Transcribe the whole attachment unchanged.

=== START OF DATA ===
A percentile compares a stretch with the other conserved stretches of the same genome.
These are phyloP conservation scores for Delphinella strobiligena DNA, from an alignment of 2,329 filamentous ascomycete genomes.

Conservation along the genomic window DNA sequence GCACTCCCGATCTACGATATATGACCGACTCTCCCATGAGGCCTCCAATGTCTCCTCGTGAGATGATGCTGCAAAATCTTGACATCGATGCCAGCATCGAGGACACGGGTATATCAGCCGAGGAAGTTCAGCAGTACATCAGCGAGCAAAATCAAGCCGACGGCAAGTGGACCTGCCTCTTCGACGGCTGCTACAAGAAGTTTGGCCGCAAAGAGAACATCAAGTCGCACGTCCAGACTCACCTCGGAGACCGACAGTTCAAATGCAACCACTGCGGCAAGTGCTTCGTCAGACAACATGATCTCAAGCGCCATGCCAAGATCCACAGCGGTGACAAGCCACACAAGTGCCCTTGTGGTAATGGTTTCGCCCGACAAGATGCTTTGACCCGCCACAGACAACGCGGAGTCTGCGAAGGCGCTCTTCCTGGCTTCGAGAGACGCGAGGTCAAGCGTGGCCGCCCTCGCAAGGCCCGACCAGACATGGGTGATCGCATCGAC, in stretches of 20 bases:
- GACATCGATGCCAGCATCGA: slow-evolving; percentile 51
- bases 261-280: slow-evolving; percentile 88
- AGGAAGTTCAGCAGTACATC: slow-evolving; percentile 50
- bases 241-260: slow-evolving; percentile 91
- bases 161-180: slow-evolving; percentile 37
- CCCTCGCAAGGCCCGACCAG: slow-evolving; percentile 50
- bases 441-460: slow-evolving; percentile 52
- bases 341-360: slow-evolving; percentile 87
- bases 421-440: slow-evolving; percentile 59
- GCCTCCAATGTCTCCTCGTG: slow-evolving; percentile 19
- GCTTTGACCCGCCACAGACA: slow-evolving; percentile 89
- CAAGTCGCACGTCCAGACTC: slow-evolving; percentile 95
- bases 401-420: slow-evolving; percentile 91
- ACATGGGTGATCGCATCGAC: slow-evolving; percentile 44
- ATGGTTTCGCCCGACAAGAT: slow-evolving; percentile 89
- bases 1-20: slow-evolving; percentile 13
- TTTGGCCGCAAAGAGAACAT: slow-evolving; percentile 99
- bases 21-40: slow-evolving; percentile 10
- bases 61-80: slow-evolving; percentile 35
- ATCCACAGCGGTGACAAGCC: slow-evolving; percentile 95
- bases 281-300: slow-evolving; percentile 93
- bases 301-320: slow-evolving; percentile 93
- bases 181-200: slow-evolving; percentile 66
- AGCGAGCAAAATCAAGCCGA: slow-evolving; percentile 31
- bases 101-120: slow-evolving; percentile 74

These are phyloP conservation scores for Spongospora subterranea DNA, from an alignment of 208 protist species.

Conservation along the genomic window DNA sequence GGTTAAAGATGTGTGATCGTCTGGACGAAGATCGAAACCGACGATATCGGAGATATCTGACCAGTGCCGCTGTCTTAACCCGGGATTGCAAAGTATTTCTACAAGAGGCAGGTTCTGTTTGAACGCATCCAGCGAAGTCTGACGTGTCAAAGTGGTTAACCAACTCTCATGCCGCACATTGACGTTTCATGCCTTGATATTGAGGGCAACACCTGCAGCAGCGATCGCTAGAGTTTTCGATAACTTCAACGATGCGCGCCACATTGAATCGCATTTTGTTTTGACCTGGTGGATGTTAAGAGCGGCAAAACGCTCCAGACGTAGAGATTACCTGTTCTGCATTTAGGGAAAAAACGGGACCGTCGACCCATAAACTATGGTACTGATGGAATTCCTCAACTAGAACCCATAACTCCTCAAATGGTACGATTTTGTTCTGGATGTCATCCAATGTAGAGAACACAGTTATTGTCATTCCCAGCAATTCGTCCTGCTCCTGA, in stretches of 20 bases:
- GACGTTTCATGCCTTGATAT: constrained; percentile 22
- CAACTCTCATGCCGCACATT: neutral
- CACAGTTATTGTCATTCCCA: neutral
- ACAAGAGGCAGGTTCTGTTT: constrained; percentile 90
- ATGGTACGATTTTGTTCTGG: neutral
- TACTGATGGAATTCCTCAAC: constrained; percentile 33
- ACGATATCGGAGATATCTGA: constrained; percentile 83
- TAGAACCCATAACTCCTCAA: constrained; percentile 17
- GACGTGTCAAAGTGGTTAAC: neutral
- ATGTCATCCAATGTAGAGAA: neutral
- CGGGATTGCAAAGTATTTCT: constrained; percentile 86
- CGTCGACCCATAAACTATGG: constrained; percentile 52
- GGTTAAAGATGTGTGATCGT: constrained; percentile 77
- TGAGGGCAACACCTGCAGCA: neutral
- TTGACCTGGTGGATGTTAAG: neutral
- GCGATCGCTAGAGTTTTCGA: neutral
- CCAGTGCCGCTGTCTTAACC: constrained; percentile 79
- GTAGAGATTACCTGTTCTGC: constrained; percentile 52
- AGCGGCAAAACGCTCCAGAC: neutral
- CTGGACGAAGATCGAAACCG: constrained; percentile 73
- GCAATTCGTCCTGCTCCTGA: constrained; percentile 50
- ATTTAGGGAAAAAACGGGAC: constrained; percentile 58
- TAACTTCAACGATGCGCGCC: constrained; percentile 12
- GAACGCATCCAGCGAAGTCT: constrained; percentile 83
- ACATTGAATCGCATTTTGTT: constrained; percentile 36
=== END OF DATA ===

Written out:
A percentile compares a stretch with the other conserved stretches of the same genome.
These are phyloP conservation scores for Delphinella strobiligena DNA, from an alignment of 2,329 filamentous ascomycete genomes.

Conservation along the genomic window DNA sequence GCACTCCCGATCTACGATATATGACCGACTCTCCCATGAGGCCTCCAATGTCTCCTCGTGAGATGATGCTGCAAAATCTTGACATCGATGCCAGCATCGAGGACACGGGTATATCAGCCGAGGAAGTTCAGCAGTACATCAGCGAGCAAAATCAAGCCGACGGCAAGTGGACCTGCCTCTTCGACGGCTGCTACAAGAAGTTTGGCCGCAAAGAGAACATCAAGTCGCACGTCCAGACTCACCTCGGAGACCGACAGTTCAAATGCAACCACTGCGGCAAGTGCTTCGTCAGACAACATGATCTCAAGCGCCATGCCAAGATCCACAGCGGTGACAAGCCACACAAGTGCCCTTGTGGTAATGGTTTCGCCCGACAAGATGCTTTGACCCGCCACAGACAACGCGGAGTCTGCGAAGGCGCTCTTCCTGGCTTCGAGAGACGCGAGGTCAAGCGTGGCCGCCCTCGCAAGGCCCGACCAGACATGGGTGATCGCATCGAC, in stretches of 20 bases:
- GACATCGATGCCAGCATCGA: slow-evolving; percentile 51
- bases 261-280: slow-evolving; percentile 88
- AGGAAGTTCAGCAGTACATC: slow-evolving; percentile 50
- bases 241-260: slow-evolving; percentile 91
- bases 161-180: slow-evolving; percentile 37
- CCCTCGCAAGGCCCGACCAG: slow-evolving; percentile 50
- bases 441-460: slow-evolving; percentile 52
- bases 341-360: slow-evolving; percentile 87
- bases 421-440: slow-evolving; percentile 59
- GCCTCCAATGTCTCCTCGTG: slow-evolving; percentile 19
- GCTTTGACCCGCCACAGACA: slow-evolving; percentile 89
- CAAGTCGCACGTCCAGACTC: slow-evolving; percentile 95
- bases 401-420: slow-evolving; percentile 91
- ACATGGGTGATCGCATCGAC: slow-evolving; percentile 44
- ATGGTTTCGCCCGACAAGAT: slow-evolving; percentile 89
- bases 1-20: slow-evolving; percentile 13
- TTTGGCCGCAAAGAGAACAT: slow-evolving; percentile 99
- bases 21-40: slow-evolving; percentile 10
- bases 61-80: slow-evolving; percentile 35
- ATCCACAGCGGTGACAAGCC: slow-evolving; percentile 95
- bases 281-300: slow-evolving; percentile 93
- bases 301-320: slow-evolving; percentile 93
- bases 181-200: slow-evolving; percentile 66
- AGCGAGCAAAATCAAGCCGA: slow-evolving; percentile 31
- bases 101-120: slow-evolving; percentile 74

These are phyloP conservation scores for Spongospora subterranea DNA, from an alignment of 208 protist species.

Conservation along the genomic window DNA sequence GGTTAAAGATGTGTGATCGTCTGGACGAAGATCGAAACCGACGATATCGGAGATATCTGACCAGTGCCGCTGTCTTAACCCGGGATTGCAAAGTATTTCTACAAGAGGCAGGTTCTGTTTGAACGCATCCAGCGAAGTCTGACGTGTCAAAGTGGTTAACCAACTCTCATGCCGCACATTGACGTTTCATGCCTTGATATTGAGGGCAACACCTGCAGCAGCGATCGCTAGAGTTTTCGATAACTTCAACGATGCGCGCCACATTGAATCGCATTTTGTTTTGACCTGGTGGATGTTAAGAGCGGCAAAACGCTCCAGACGTAGAGATTACCTGTTCTGCATTTAGGGAAAAAACGGGACCGTCGACCCATAAACTATGGTACTGATGGAATTCCTCAACTAGAACCCATAACTCCTCAAATGGTACGATTTTGTTCTGGATGTCATCCAATGTAGAGAACACAGTTATTGTCATTCCCAGCAATTCGTCCTGCTCCTGA, in stretches of 20 bases:
- GACGTTTCATGCCTTGATAT: constrained; percentile 22
- CAACTCTCATGCCGCACATT: neutral
- CACAGTTATTGTCATTCCCA: neutral
- ACAAGAGGCAGGTTCTGTTT: constrained; percentile 90
- ATGGTACGATTTTGTTCTGG: neutral
- TACTGATGGAATTCCTCAAC: constrained; percentile 33
- ACGATATCGGAGATATCTGA: constrained; percentile 83
- TAGAACCCATAACTCCTCAA: constrained; percentile 17
- GACGTGTCAAAGTGGTTAAC: neutral
- ATGTCATCCAATGTAGAGAA: neutral
- CGGGATTGCAAAGTATTTCT: constrained; percentile 86
- CGTCGACCCATAAACTATGG: constrained; percentile 52
- GGTTAAAGATGTGTGATCGT: constrained; percentile 77
- TGAGGGCAACACCTGCAGCA: neutral
- TTGACCTGGTGGATGTTAAG: neutral
- GCGATCGCTAGAGTTTTCGA: neutral
- CCAGTGCCGCTGTCTTAACC: constrained; percentile 79
- GTAGAGATTACCTGTTCTGC: constrained; percentile 52
- AGCGGCAAAACGCTCCAGAC: neutral
- CTGGACGAAGATCGAAACCG: constrained; percentile 73
- GCAATTCGTCCTGCTCCTGA: constrained; percentile 50
- ATTTAGGGAAAAAACGGGAC: constrained; percentile 58
- TAACTTCAACGATGCGCGCC: constrained; percentile 12
- GAACGCATCCAGCGAAGTCT: constrained; percentile 83
- ACATTGAATCGCATTTTGTT: constrained; percentile 36